Deaths among members of the Public Health Service Commissioned Corps, 1965-89

W. R. Lange, D. L. Frankenfield, J. Carico, M. B. Pfeiffer, F. R. Snyder, J. Van der Decker

Research output: Contribution to journalArticlepeer-review

Abstract

The U.S. Public Health Service Commissioned Corps performs health promotion and disease prevention activities and provides clinical care. The authors examined the epidemiology of deaths among active duty personnel and the hypothesis that, based on the mission, mortality would be less than in the general population, and that deaths would reflect nonpreventable causes. A retrospective record review for the period 1965-89 showed 118 active duty deaths, 26 percent of the number anticipated in a general population group adjusted for age, sex, and race or ethnicity. The five major causes of death were coronary heart disease, suicide, motor vehicle crash, malignant neoplasm, and drowning. Beginning with the mid-1980s, infectious disease became a principal cause of death, the only cause for which the rate trended upward. Among professionals, death rates were highest among sanitarians and veterinarians, and lowest among pharmacists. The only causes for which deaths exceeded the expected number involved suicides and possibly deaths related to acquired immunodeficiency syndrome. Active duty status in the Commissioned Corps was associated with a death rate less than that of comparable groups in the general population. Many of the premature deaths were attributable to preventable causes.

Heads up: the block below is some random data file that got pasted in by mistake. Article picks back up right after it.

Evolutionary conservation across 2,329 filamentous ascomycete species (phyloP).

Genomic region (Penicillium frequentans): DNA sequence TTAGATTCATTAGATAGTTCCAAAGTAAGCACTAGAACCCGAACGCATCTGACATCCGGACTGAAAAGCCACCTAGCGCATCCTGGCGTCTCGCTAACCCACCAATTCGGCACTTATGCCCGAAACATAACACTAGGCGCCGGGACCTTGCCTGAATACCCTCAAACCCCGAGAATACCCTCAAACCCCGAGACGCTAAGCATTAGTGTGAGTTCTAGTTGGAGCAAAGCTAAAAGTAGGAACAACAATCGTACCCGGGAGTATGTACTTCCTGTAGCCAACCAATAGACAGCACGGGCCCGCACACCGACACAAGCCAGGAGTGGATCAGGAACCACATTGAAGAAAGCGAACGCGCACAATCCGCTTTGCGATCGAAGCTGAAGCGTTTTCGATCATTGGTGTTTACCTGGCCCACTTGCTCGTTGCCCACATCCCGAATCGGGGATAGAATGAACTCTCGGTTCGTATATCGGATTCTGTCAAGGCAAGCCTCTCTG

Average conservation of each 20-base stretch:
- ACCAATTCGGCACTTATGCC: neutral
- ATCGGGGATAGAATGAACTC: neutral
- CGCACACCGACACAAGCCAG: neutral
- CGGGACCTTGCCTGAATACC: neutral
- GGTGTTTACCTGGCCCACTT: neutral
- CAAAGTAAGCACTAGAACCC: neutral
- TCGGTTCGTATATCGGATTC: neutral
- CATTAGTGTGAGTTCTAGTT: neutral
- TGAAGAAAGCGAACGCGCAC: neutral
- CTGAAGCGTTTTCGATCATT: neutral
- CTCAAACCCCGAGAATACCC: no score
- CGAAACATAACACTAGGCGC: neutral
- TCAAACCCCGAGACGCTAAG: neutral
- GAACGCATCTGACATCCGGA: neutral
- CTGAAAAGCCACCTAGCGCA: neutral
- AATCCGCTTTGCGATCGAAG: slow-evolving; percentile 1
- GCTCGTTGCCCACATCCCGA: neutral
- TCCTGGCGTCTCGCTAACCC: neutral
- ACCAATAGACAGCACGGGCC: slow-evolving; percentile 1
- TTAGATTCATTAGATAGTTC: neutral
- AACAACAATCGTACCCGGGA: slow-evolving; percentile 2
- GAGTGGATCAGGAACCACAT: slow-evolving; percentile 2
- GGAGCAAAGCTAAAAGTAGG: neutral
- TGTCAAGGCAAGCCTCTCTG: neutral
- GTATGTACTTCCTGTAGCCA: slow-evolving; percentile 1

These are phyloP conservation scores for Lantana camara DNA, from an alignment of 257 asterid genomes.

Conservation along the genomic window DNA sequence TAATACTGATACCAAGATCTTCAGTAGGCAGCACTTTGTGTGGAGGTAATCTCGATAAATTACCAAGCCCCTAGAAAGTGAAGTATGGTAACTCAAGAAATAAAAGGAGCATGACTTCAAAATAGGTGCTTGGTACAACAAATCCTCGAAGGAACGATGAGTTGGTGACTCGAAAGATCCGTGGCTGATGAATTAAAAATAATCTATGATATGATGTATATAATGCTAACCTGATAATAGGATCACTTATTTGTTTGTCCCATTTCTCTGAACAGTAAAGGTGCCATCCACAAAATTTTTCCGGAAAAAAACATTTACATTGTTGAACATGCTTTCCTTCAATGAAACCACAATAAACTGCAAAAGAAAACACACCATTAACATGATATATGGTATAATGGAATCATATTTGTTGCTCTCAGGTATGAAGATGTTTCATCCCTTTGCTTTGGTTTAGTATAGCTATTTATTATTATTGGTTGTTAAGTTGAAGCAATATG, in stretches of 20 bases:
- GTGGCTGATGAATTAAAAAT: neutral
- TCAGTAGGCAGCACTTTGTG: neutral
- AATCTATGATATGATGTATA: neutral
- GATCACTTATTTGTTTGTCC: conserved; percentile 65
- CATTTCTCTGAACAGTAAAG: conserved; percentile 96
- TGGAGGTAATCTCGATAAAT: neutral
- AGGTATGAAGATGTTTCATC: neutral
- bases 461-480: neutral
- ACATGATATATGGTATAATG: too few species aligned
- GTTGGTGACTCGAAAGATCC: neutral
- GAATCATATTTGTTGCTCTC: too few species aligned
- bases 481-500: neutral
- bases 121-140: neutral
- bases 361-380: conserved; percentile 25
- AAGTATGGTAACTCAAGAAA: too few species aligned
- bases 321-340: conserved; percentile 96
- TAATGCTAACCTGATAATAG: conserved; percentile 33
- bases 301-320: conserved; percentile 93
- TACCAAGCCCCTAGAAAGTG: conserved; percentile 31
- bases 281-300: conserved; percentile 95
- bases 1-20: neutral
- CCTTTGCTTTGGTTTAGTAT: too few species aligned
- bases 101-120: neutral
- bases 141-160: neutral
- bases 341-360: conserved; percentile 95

Original languageEnglish (US)
Pages (from-to)160-166
Number of pages7
JournalPublic health reports
Volume107
Issue number2
StatePublished - Jan 1 1992

ASJC Scopus subject areas

  • Public Health, Environmental and Occupational Health

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